Noise pollution levels well above permissible limit in Vijayawada

The official claimed that the noise pollution was being caused due to the increasing number of vehicles by 15 to 20 per cent.

VIJAYAWADA: Noise pollution levels at major localities in Vijayawada, including residential and commercial areas, were well above the permissible extent in January and February. Health experts warned of serious consequences such as high blood pressure, hearing impairment, cardiological and neurological diseases in people of areas exposed to noise pollution.

Speaking to TNIE, Andhra Loyola College physics lecturer and environmentalist T Sri Kumar said noise pollution levels in Vijayawada increased rapidly after it became a part of State capital Amaravati.
Recently, students formed four teams and carried out a study on noise pollution using an android mobile phone application called ‘Noise Capture’ in 23 localities including residential, commercial, and industrial areas across the city. The study was carried out in a phased manner from 9 am to 11 am and 6 pm to 10 pm.

Shattering the common belief that only industrial and commercial regions of the city needed to worry about noise pollution, the study showed that residential areas like Gurunanak Colony, Veterinary Colony, Ajith Singh Nagar and Yanamalakuduru are not much behind when it came to increase in noise pollution levels by 10 to 20 decibels (dB), he said. In commercial areas like Benz Circle, Besant Road, Vijaya Talkies, Police Control Room, Kaleswara Rao Market, Ramavarappadu and near the Railway station, noise pollution levels had increased by 15 to 30 dB. Overall, Benz Circle registered the highest level, 110 decibels, during the peak hours of the day as against 65 dB during the rest of the day and 55 dB during the night. Emphasising the devastating effect this level of noise pollution has on people’s health, the environmentalist said, “Women face hormonal, menstrual and infertility issues. Exposure to this level of noise pollution results in dermatitis and skin-related problems. However, they are often mistaken for psoriasis.’’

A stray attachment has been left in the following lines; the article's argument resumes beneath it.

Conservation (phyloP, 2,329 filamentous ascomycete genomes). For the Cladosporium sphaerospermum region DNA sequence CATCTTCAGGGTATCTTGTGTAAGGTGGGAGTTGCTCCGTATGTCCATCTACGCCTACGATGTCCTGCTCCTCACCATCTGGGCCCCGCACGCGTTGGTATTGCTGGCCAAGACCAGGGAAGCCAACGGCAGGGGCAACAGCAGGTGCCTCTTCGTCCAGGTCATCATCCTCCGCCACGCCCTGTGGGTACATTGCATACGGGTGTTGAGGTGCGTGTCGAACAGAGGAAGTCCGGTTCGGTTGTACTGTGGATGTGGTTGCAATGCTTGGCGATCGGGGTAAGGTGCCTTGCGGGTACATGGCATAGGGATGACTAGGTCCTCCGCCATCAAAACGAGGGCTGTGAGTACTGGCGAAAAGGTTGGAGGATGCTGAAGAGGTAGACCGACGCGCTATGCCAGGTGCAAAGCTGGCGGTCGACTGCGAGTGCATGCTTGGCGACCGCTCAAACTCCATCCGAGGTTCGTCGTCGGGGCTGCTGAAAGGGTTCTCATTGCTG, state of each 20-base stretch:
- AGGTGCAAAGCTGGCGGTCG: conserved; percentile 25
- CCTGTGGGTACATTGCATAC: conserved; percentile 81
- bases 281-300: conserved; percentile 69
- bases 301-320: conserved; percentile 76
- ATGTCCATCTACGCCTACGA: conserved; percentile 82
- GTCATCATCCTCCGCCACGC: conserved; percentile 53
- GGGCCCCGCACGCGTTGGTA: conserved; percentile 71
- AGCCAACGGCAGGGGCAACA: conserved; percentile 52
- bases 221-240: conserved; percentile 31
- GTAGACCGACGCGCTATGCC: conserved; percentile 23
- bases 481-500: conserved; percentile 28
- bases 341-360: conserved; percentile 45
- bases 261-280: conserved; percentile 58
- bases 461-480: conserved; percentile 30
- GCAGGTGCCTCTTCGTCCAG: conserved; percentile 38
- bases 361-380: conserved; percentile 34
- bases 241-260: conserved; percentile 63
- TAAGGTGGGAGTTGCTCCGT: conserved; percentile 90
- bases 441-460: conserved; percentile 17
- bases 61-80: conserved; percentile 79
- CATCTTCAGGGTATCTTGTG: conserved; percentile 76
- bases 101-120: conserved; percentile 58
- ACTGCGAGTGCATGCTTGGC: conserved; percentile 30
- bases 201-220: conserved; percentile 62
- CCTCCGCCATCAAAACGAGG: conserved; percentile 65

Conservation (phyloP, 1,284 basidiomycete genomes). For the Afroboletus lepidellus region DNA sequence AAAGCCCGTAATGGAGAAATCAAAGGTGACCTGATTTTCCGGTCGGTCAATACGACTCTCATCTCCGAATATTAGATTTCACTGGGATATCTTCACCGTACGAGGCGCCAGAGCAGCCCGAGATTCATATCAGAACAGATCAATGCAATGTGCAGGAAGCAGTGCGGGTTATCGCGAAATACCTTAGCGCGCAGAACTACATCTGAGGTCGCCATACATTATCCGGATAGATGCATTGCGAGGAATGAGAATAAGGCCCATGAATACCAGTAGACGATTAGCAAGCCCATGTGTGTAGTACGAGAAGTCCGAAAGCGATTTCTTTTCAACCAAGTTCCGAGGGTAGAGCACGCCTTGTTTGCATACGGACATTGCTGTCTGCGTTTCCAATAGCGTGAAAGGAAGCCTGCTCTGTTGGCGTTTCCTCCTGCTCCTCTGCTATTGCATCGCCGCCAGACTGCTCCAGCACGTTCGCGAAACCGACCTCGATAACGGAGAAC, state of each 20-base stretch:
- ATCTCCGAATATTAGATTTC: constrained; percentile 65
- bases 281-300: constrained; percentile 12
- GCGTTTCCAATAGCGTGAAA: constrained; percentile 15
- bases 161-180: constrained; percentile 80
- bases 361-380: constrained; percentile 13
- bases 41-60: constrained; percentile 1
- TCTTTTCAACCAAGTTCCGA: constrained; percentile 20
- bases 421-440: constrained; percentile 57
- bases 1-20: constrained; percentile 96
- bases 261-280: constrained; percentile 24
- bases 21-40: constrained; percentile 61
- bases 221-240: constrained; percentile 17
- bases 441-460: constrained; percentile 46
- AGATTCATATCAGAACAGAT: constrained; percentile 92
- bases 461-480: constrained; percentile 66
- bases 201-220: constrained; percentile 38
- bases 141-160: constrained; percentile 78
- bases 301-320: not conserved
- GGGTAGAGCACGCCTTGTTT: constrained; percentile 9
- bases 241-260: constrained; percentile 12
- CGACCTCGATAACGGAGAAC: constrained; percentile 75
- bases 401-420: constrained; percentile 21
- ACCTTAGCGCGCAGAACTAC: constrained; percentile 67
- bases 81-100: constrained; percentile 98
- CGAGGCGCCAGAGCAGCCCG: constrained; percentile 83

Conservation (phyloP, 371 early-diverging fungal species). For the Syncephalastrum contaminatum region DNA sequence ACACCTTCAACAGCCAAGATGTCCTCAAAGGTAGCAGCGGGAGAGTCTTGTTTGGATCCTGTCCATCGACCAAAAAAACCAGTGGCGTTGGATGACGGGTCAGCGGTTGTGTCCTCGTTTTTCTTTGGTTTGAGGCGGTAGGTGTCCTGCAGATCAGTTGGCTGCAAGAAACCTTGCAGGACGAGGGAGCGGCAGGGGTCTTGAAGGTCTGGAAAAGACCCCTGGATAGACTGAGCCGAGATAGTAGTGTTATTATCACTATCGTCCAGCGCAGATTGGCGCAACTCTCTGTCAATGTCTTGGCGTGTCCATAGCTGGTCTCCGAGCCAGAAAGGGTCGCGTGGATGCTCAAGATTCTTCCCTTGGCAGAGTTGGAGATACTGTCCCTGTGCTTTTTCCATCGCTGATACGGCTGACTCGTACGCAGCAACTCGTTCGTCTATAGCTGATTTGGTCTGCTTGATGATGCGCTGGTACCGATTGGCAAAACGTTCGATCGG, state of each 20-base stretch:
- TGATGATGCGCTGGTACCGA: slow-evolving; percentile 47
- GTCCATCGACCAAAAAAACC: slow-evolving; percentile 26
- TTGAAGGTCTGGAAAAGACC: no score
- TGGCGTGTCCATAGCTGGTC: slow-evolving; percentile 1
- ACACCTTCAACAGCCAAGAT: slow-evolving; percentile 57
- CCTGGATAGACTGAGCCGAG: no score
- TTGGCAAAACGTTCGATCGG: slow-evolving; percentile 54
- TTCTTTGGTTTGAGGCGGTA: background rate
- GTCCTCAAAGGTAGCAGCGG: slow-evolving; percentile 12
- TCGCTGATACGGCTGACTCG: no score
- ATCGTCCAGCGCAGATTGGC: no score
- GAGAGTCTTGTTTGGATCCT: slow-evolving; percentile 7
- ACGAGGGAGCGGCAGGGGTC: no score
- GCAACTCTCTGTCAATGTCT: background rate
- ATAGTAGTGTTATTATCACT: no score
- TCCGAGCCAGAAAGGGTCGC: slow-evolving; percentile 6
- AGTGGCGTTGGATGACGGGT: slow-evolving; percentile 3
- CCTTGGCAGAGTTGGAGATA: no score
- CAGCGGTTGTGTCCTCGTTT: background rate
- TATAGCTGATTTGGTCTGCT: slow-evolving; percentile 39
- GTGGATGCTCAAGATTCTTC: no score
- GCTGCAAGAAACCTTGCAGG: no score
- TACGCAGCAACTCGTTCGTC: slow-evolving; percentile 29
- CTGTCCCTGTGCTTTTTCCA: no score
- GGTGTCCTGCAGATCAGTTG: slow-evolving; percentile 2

When asked about the role of pollution control department officials in controlling the situation, Sri Kumar said, “Why should people suffer with health ailments caused due to noise pollution?” He called upon the transport department to conduct raids on people using air horns and urged the civic body officials to ensure that necessary steps be taken for developing greenery in the city.

“The department monitored the ‘Ambient Noise’ in January and February and found out that noise pollution levels at industrial and commercial areas were well above the permissible limit,” said an official of the Andhra Pradesh Pollution Control Board (APPCB) on the condition of anonymity.

As per the standards of Central Pollution Control Board (CPCB), the optimum noise levels are fixed at 45 dB for residential localities, 55 dB for commercial areas, 40 dB for silent zones and 70 dB for industrial areas, he said. The official claimed that the noise pollution was being caused due to the increasing number of vehicles by 15 to 20 per cent. The human population was also increasing by 5 per cent per annum in the city, he said. Honking is one of the many reasons for an increase in noise pollution levels in city. Public should follow the ‘no sound rule’ to contribute to the environment, he added.

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